Human resources originally evolved out of a personnel-based function rooted in administrative tasks. Historically, the HR department has been perceived to add the same value to businesses as marketing or sales roles, but that sort of thinking is old school.
According to a recent report issued by HR Open Source (a community platform for HR professionals), 68% of current HR professionals have previously worked in fields outside of human resources. This cross-pollination of ideas is creating a new breed of HR folks — they're moving from "human resources" to "people operations."
What skills do these emerging pros need to have?
Skills for the New HR Department
1. Technological Fluency
If you’re looking to hire in human resources, look for fluency with technology and the ability to learn about new tools and practices, says Fast Company. Strong HR candidates are fluent in technology and have the ability to learn about new tools and practices.
The perfect storm of scalable cloud storage, big hardware processors, machine learning algorithms, and big investments have made AI applications more accessible than ever before. According to Gartner, "over the next few years every app, application, and service will incorporate AI at some level. It will run unobtrusively in the background of many familiar application categories while giving rise to entirely new ones." If you're not able to adapt to these new tech gadgets and programs, you're going to get left behind.
Want to learn more about AI? Check out this in-depth read about artificial intelligence and how it relates to the job market.
There’s one skill in particular that Fast Company says everyone, not just HR pros, needs now and moving forward — flexibility. It's a skill that "can help you adapt no matter what gets thrown at you, and one that doesn’t often make it into forward-looking conversations about emotional intelligence and other 'soft skills' commonly deemed crucial to the evolving workplace."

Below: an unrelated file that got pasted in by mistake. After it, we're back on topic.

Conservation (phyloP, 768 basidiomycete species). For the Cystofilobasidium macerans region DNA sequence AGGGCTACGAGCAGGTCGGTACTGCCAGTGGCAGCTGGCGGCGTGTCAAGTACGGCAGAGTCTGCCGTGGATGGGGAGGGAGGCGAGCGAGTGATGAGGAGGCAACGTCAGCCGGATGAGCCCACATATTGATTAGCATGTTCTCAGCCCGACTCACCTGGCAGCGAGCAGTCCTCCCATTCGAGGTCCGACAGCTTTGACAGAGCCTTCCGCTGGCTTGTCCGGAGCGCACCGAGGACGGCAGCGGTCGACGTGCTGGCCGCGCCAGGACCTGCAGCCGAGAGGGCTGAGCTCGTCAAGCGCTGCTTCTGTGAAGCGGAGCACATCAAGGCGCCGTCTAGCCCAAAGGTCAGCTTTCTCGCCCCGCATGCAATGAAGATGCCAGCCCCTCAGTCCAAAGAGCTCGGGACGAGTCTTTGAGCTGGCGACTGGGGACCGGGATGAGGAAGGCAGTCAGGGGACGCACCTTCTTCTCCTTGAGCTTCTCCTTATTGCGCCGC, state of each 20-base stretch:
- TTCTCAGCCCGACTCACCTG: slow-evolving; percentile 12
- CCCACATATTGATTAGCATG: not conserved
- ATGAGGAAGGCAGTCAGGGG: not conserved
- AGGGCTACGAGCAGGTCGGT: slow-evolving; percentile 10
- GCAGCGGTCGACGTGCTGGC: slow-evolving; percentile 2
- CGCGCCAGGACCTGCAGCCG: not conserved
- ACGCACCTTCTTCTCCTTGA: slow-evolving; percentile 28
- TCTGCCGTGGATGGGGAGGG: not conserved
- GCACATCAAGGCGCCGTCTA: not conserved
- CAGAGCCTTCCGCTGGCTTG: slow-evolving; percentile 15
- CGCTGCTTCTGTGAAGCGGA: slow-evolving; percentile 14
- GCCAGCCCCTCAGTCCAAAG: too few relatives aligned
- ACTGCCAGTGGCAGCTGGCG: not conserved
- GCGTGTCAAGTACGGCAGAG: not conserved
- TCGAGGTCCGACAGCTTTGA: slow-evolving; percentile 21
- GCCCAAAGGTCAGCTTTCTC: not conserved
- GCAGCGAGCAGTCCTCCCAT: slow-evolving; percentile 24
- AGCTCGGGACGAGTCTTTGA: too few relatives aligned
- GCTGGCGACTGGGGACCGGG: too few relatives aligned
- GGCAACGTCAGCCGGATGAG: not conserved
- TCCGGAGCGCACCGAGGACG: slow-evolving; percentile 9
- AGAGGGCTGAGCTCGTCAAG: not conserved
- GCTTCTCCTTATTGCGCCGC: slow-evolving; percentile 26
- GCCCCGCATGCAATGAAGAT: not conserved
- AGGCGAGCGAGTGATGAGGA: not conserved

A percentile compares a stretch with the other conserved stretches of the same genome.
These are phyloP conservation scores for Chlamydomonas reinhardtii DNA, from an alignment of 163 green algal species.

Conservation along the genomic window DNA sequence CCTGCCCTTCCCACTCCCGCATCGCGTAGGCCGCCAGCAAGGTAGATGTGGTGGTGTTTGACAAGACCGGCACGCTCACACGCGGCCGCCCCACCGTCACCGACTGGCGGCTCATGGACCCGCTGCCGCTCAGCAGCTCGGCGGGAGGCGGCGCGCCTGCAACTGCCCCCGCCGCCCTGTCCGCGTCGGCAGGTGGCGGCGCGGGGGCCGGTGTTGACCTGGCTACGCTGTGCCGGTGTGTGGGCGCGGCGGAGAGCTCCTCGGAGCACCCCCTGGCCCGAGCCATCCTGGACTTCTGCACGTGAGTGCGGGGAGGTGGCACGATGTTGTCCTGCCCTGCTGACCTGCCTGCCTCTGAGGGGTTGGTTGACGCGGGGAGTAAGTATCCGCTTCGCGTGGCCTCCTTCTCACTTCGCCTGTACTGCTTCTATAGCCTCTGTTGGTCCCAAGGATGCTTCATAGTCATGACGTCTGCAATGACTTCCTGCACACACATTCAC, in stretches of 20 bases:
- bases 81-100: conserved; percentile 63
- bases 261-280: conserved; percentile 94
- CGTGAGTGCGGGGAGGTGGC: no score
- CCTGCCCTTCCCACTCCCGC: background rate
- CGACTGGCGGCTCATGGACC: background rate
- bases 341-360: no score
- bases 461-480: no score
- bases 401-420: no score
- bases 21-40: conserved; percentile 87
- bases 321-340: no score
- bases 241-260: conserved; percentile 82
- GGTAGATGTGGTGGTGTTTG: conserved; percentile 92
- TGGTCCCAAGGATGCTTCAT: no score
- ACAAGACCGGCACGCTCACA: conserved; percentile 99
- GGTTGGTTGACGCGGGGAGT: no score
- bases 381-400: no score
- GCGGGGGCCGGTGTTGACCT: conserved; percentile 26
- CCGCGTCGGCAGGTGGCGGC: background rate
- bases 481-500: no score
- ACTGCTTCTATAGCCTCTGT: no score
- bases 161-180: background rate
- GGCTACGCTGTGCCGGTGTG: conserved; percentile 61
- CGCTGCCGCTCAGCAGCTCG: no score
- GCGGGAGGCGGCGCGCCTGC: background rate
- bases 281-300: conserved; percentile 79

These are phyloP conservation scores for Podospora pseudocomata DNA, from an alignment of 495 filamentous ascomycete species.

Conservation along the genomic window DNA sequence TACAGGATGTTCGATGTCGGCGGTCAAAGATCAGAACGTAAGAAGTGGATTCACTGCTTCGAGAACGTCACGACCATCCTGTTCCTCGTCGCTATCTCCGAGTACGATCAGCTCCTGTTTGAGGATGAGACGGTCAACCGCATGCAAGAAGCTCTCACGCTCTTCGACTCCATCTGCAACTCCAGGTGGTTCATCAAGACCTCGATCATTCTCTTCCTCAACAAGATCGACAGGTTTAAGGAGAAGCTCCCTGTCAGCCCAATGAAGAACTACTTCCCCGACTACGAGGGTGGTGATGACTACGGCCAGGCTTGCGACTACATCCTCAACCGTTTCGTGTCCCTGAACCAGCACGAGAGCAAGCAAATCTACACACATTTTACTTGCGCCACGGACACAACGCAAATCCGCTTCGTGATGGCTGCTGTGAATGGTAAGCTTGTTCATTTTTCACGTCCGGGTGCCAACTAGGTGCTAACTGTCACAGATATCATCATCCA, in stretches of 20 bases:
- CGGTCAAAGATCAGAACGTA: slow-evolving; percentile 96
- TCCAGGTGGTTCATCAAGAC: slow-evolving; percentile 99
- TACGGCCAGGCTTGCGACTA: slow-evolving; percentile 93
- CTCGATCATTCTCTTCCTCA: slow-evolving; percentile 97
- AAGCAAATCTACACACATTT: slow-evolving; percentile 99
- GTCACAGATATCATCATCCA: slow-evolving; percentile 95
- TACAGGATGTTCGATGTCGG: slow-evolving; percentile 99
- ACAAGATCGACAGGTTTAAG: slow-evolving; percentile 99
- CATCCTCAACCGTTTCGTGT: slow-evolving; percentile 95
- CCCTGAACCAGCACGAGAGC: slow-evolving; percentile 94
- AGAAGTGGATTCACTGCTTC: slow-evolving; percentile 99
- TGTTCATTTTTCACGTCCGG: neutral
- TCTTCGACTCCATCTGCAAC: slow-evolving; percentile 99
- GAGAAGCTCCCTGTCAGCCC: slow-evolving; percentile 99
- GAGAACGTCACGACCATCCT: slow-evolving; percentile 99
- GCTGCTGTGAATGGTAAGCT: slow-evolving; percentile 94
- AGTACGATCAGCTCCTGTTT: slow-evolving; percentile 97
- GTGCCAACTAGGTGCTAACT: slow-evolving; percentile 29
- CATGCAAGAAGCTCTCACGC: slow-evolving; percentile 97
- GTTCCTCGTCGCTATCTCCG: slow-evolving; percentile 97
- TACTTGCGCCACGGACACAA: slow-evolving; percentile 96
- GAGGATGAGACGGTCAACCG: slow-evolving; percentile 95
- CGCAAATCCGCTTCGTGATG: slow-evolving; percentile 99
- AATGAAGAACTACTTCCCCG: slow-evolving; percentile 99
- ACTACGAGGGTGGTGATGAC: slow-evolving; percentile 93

Fast Company says:
When it comes to goal achievement, flexibility isn’t about knowing when to cut your losses and give up. It’s about changing your thinking in order to make progress, no matter what unexpected new obstacles get thrown in your path—or when the path itself becomes unclear.
Many other jobs already demand this of their applicants in the form of asking for someone familiar with an agile work practice.
Originally introduced in 2001 by 17 technology geeks as a way to organize their work in software development, today the Agile Methodology has moved beyond software to encompass other types of big projects in many industries. While there are many components to Agile, the Agile approach is essentially made up of planning, commitment to tasks, daily accountability for making the work happen, and a flexibility to pivot when needed in order to complete tasks.
So get ready to put your adaptability on. "It may not be a skill recruiters are looking for on LinkedIn (yet), but it’s likely to serve you well in the years ahead," says Fast Company.
3. Creativity and Storytelling